Dow will occupy nearly two-thirds of office space at Midway's CityCentre Six office tower that's currently being built in the Energy Corridor. Photo courtesy of Midway

Dow Chemical has signed up to be the anchor tenant at the CityCentre Six office tower under construction in Houston’s Memorial City area.

Dow will occupy nearly two-thirds (65 percent) of the 308,000 square feet of office space at the 19-story building, or about 200,000 square feet. The company will relocate employees there from its Houston Dow Center offices at Enclave Plaza in the Energy Corridor.

The current lease expires in 2026. Dow has leased the Energy Corridor space for 15 years.

Houston-based real estate investor and developer Midway recently broke ground on the $87.5 million, 320,000-square-foot CityCentre Six tower, which will be adjacent to the headquarters of Marathon Oil.

“Dow’s commitment as the anchor tenant has been a driving force behind the project’s strong momentum and underscores the strong leasing demand for CityCentre office space, which remains 100 percent leased,” says Chris Seckinger, vice president of investment and development at Midway. “Their presence not only confirms the tower’s status as a premier business destination but also reflects the confidence leading enterprises have in our vision for the district.”

Photo courtesy of Midway

The new tower, set to be completed in 2026, is one of the latest additions to the 47-acre CityCentre mixed-use development.

“Our plans for CityCentre’s north site have been in the works for almost a decade, and CityCentre Six is a significant step towards realizing our long-term vision for the development,” Seckinger said in a January 2024 news release.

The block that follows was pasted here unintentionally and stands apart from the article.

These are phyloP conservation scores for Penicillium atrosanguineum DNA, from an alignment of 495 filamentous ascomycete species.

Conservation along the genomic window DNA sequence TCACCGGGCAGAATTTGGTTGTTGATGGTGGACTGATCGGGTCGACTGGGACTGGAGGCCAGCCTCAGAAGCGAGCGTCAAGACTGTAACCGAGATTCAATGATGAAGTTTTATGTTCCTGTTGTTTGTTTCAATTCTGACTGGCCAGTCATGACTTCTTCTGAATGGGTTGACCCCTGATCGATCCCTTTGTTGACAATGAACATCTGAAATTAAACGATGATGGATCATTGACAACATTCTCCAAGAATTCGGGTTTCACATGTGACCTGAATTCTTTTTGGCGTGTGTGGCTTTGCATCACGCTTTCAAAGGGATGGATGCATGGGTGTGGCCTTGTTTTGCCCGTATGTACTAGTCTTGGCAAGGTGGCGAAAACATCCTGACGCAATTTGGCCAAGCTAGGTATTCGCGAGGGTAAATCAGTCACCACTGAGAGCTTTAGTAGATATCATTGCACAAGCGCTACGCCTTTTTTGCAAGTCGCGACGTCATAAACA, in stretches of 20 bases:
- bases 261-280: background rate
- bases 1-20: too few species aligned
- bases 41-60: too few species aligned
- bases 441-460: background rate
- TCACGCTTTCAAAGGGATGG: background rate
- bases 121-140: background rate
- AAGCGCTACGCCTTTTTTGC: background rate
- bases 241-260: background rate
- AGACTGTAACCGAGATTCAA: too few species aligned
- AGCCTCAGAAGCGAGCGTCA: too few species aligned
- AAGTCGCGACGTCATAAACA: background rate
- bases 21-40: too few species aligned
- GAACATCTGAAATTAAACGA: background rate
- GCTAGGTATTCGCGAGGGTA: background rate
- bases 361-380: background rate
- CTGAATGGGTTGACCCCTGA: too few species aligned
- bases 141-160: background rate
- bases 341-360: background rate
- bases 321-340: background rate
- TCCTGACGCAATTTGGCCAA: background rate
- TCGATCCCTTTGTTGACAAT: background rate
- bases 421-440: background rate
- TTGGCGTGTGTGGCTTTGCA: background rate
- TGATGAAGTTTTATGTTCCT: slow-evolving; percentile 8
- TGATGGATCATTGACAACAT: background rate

Midway’s CityCentre Seven, a six-story office building and hotel, is also under construction at the mixed-use development. The Four Points by Sheraton Houston West hotel currently occupies the site.

Brookfield Properties announced plans to power its Houston properties with solar energy by 2026. Photo via

Global real estate manager to tap into solar energy to power Houston portfolio

shine on

Commercial real estate manager Brookfield Properties, a major office landlord in Houston, is plugging into solar energy to power its local portfolio.

The New York City-based company plans to rely on a new-build solar power plant to supply all of the electricity for its 10.3 million-square-foot, 10-building office portfolio in the Houston area. Brookfield’s key properties here include:

  • The 3.1 million-square-foot Allen Center complex
  • The more than 1.1 million-square-foot Heritage Plaza
  • The 1.1 million-square-foot 1600 Smith Street tower
  • The nearly 850,000-square foot TotalEnergies Tower